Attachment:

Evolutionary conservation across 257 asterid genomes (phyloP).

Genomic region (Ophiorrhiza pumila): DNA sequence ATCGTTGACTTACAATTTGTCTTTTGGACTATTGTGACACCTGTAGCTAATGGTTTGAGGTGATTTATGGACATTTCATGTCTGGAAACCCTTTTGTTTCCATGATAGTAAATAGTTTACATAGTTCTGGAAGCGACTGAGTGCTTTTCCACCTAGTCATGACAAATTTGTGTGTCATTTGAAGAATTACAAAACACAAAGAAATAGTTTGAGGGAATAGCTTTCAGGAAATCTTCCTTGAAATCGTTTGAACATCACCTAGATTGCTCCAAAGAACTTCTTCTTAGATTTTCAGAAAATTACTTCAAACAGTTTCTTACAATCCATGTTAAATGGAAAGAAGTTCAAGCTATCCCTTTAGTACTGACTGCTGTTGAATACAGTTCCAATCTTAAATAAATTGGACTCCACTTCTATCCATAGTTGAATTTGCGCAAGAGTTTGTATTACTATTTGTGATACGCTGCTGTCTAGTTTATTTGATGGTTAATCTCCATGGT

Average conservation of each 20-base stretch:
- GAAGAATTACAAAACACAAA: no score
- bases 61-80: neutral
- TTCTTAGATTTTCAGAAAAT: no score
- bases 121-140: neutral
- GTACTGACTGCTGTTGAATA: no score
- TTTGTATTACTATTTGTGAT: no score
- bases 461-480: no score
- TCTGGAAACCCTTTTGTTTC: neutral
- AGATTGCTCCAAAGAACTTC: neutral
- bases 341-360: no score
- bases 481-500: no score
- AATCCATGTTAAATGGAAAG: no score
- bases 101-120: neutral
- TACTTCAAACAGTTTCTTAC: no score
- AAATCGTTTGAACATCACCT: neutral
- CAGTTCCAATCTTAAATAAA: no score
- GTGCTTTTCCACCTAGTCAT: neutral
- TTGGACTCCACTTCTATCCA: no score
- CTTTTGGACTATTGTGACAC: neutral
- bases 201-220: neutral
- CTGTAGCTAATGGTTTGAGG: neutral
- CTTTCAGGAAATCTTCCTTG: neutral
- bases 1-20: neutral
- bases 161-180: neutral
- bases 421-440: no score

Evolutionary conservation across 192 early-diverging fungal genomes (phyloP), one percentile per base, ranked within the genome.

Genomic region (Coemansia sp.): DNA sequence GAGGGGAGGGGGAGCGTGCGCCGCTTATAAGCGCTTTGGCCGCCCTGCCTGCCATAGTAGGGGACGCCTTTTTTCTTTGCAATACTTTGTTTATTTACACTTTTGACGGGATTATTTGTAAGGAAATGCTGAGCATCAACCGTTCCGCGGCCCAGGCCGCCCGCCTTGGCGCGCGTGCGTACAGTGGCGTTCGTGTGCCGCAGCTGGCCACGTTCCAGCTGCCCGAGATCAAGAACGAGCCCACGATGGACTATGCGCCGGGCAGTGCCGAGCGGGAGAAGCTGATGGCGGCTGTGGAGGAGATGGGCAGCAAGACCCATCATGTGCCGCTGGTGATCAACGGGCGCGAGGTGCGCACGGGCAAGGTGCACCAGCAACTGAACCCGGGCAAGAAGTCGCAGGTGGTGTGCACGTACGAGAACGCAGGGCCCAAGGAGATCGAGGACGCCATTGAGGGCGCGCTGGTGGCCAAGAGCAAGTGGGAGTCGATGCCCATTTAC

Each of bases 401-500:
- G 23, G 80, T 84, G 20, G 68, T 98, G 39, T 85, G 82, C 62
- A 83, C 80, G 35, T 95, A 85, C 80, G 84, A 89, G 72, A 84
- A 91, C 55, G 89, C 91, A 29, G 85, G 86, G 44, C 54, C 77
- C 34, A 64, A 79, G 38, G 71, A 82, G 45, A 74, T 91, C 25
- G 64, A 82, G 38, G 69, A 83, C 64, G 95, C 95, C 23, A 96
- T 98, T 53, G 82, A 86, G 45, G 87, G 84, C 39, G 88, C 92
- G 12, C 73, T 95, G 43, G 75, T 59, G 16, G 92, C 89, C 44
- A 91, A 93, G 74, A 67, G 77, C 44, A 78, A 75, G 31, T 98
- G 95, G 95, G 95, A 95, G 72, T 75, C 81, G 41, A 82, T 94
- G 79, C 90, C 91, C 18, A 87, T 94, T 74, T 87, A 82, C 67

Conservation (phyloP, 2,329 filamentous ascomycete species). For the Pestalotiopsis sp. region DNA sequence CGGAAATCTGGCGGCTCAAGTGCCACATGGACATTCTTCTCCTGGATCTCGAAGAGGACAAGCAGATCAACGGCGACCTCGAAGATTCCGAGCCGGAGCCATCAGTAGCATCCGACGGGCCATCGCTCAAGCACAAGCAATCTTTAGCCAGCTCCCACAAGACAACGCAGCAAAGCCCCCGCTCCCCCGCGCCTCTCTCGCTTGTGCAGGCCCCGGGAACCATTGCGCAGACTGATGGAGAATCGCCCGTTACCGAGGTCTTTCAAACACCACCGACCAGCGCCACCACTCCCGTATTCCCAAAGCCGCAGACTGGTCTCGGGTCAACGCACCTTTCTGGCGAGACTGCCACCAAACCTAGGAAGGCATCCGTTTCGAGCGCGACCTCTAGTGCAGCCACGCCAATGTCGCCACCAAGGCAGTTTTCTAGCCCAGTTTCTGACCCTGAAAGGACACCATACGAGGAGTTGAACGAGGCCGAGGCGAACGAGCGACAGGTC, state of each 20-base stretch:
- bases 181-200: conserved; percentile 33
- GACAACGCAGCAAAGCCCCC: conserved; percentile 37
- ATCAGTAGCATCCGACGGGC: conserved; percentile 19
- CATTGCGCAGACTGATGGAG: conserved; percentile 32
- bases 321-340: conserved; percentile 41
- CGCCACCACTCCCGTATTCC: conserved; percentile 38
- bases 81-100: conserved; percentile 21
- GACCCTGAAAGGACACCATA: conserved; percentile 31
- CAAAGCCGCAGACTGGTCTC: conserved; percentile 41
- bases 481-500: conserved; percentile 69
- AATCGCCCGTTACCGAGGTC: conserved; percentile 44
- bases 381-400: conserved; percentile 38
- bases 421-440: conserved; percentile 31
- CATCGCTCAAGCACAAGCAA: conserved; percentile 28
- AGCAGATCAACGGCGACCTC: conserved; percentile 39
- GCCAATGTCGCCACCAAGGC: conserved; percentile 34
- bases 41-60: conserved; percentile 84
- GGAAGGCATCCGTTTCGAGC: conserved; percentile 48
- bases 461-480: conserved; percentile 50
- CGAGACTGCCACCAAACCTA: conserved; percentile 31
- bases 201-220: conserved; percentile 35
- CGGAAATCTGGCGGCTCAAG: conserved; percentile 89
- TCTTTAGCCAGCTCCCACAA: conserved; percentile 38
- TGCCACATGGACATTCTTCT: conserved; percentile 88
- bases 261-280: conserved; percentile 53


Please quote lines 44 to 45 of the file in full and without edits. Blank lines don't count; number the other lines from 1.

- GACAACGCAGCAAAGCCCCC: conserved; percentile 37
- ATCAGTAGCATCCGACGGGC: conserved; percentile 19